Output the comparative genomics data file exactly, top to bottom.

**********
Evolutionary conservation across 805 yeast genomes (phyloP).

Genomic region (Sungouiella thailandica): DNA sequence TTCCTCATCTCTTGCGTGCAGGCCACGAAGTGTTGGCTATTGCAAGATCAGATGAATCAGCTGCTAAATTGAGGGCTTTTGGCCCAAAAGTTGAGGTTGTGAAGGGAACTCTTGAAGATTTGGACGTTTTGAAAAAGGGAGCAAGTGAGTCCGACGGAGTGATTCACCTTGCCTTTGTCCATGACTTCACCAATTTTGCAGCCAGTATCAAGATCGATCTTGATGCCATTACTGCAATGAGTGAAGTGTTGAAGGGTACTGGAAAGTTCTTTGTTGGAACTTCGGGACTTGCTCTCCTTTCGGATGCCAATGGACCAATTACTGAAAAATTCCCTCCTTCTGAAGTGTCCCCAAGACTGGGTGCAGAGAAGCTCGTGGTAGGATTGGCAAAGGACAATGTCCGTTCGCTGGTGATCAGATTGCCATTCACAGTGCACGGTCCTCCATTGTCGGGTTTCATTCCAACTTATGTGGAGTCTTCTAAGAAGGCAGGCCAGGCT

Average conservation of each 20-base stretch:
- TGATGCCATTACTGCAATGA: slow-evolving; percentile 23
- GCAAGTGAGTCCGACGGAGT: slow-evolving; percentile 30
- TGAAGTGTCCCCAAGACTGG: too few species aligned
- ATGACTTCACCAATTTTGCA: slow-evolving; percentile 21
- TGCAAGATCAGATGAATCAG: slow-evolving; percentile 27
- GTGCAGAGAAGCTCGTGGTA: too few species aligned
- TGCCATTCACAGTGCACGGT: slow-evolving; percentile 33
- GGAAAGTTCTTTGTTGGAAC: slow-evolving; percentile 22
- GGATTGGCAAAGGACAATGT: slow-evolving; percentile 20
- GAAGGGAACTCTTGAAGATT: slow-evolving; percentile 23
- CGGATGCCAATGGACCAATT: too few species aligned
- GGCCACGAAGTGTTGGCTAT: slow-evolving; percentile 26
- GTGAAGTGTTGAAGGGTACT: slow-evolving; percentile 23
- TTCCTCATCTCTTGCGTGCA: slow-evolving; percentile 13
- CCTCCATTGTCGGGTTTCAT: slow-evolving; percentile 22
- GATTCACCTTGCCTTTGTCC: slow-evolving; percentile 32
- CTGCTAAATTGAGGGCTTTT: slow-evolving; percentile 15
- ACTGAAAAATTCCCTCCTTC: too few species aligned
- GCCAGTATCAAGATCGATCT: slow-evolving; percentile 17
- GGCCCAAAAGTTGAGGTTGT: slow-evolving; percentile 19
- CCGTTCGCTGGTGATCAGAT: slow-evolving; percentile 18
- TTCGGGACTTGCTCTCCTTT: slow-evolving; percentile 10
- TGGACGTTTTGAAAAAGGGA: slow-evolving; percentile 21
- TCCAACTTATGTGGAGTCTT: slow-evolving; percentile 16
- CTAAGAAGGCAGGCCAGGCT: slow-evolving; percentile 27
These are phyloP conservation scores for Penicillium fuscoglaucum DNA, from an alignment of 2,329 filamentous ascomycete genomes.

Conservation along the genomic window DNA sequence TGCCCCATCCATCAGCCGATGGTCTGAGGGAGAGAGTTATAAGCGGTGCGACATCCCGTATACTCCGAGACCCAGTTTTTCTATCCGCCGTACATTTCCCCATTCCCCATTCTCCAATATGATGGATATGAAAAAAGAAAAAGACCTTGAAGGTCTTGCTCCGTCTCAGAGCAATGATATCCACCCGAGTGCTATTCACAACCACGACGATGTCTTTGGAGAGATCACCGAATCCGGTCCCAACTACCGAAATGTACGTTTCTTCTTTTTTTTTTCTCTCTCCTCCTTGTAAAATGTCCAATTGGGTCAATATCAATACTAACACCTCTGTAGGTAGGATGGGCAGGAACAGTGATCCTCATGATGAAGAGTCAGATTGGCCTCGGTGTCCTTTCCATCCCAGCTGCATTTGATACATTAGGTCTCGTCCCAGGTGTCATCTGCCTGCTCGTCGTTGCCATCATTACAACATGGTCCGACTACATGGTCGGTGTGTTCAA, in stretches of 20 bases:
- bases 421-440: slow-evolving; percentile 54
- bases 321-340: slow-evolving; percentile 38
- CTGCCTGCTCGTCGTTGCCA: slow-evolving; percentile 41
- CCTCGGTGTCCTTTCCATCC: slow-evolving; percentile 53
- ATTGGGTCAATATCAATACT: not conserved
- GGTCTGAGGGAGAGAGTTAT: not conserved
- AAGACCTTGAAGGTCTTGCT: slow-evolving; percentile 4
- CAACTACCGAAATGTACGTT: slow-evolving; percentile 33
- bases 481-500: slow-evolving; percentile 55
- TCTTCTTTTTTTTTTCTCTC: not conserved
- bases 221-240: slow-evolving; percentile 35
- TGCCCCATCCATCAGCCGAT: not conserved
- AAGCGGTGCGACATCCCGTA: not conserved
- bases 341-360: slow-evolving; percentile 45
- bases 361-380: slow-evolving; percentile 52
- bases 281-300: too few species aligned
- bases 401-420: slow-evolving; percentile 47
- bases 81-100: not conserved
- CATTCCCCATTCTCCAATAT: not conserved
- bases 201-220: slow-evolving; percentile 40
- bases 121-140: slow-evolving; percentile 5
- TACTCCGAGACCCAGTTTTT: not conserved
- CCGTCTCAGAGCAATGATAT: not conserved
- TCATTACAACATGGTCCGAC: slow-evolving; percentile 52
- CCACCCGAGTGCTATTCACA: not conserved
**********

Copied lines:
Evolutionary conservation across 805 yeast genomes (phyloP).

Genomic region (Sungouiella thailandica): DNA sequence TTCCTCATCTCTTGCGTGCAGGCCACGAAGTGTTGGCTATTGCAAGATCAGATGAATCAGCTGCTAAATTGAGGGCTTTTGGCCCAAAAGTTGAGGTTGTGAAGGGAACTCTTGAAGATTTGGACGTTTTGAAAAAGGGAGCAAGTGAGTCCGACGGAGTGATTCACCTTGCCTTTGTCCATGACTTCACCAATTTTGCAGCCAGTATCAAGATCGATCTTGATGCCATTACTGCAATGAGTGAAGTGTTGAAGGGTACTGGAAAGTTCTTTGTTGGAACTTCGGGACTTGCTCTCCTTTCGGATGCCAATGGACCAATTACTGAAAAATTCCCTCCTTCTGAAGTGTCCCCAAGACTGGGTGCAGAGAAGCTCGTGGTAGGATTGGCAAAGGACAATGTCCGTTCGCTGGTGATCAGATTGCCATTCACAGTGCACGGTCCTCCATTGTCGGGTTTCATTCCAACTTATGTGGAGTCTTCTAAGAAGGCAGGCCAGGCT

Average conservation of each 20-base stretch:
- TGATGCCATTACTGCAATGA: slow-evolving; percentile 23
- GCAAGTGAGTCCGACGGAGT: slow-evolving; percentile 30
- TGAAGTGTCCCCAAGACTGG: too few species aligned
- ATGACTTCACCAATTTTGCA: slow-evolving; percentile 21
- TGCAAGATCAGATGAATCAG: slow-evolving; percentile 27
- GTGCAGAGAAGCTCGTGGTA: too few species aligned
- TGCCATTCACAGTGCACGGT: slow-evolving; percentile 33
- GGAAAGTTCTTTGTTGGAAC: slow-evolving; percentile 22
- GGATTGGCAAAGGACAATGT: slow-evolving; percentile 20
- GAAGGGAACTCTTGAAGATT: slow-evolving; percentile 23
- CGGATGCCAATGGACCAATT: too few species aligned
- GGCCACGAAGTGTTGGCTAT: slow-evolving; percentile 26
- GTGAAGTGTTGAAGGGTACT: slow-evolving; percentile 23
- TTCCTCATCTCTTGCGTGCA: slow-evolving; percentile 13
- CCTCCATTGTCGGGTTTCAT: slow-evolving; percentile 22
- GATTCACCTTGCCTTTGTCC: slow-evolving; percentile 32
- CTGCTAAATTGAGGGCTTTT: slow-evolving; percentile 15
- ACTGAAAAATTCCCTCCTTC: too few species aligned
- GCCAGTATCAAGATCGATCT: slow-evolving; percentile 17
- GGCCCAAAAGTTGAGGTTGT: slow-evolving; percentile 19
- CCGTTCGCTGGTGATCAGAT: slow-evolving; percentile 18
- TTCGGGACTTGCTCTCCTTT: slow-evolving; percentile 10
- TGGACGTTTTGAAAAAGGGA: slow-evolving; percentile 21
- TCCAACTTATGTGGAGTCTT: slow-evolving; percentile 16
- CTAAGAAGGCAGGCCAGGCT: slow-evolving; percentile 27
These are phyloP conservation scores for Penicillium fuscoglaucum DNA, from an alignment of 2,329 filamentous ascomycete genomes.

Conservation along the genomic window DNA sequence TGCCCCATCCATCAGCCGATGGTCTGAGGGAGAGAGTTATAAGCGGTGCGACATCCCGTATACTCCGAGACCCAGTTTTTCTATCCGCCGTACATTTCCCCATTCCCCATTCTCCAATATGATGGATATGAAAAAAGAAAAAGACCTTGAAGGTCTTGCTCCGTCTCAGAGCAATGATATCCACCCGAGTGCTATTCACAACCACGACGATGTCTTTGGAGAGATCACCGAATCCGGTCCCAACTACCGAAATGTACGTTTCTTCTTTTTTTTTTCTCTCTCCTCCTTGTAAAATGTCCAATTGGGTCAATATCAATACTAACACCTCTGTAGGTAGGATGGGCAGGAACAGTGATCCTCATGATGAAGAGTCAGATTGGCCTCGGTGTCCTTTCCATCCCAGCTGCATTTGATACATTAGGTCTCGTCCCAGGTGTCATCTGCCTGCTCGTCGTTGCCATCATTACAACATGGTCCGACTACATGGTCGGTGTGTTCAA, in stretches of 20 bases:
- bases 421-440: slow-evolving; percentile 54
- bases 321-340: slow-evolving; percentile 38
- CTGCCTGCTCGTCGTTGCCA: slow-evolving; percentile 41
- CCTCGGTGTCCTTTCCATCC: slow-evolving; percentile 53
- ATTGGGTCAATATCAATACT: not conserved
- GGTCTGAGGGAGAGAGTTAT: not conserved
- AAGACCTTGAAGGTCTTGCT: slow-evolving; percentile 4
- CAACTACCGAAATGTACGTT: slow-evolving; percentile 33
- bases 481-500: slow-evolving; percentile 55
- TCTTCTTTTTTTTTTCTCTC: not conserved
- bases 221-240: slow-evolving; percentile 35
- TGCCCCATCCATCAGCCGAT: not conserved
- AAGCGGTGCGACATCCCGTA: not conserved
- bases 341-360: slow-evolving; percentile 45
- bases 361-380: slow-evolving; percentile 52
- bases 281-300: too few species aligned
- bases 401-420: slow-evolving; percentile 47
- bases 81-100: not conserved
- CATTCCCCATTCTCCAATAT: not conserved
- bases 201-220: slow-evolving; percentile 40
- bases 121-140: slow-evolving; percentile 5
- TACTCCGAGACCCAGTTTTT: not conserved
- CCGTCTCAGAGCAATGATAT: not conserved
- TCATTACAACATGGTCCGAC: slow-evolving; percentile 52
- CCACCCGAGTGCTATTCACA: not conserved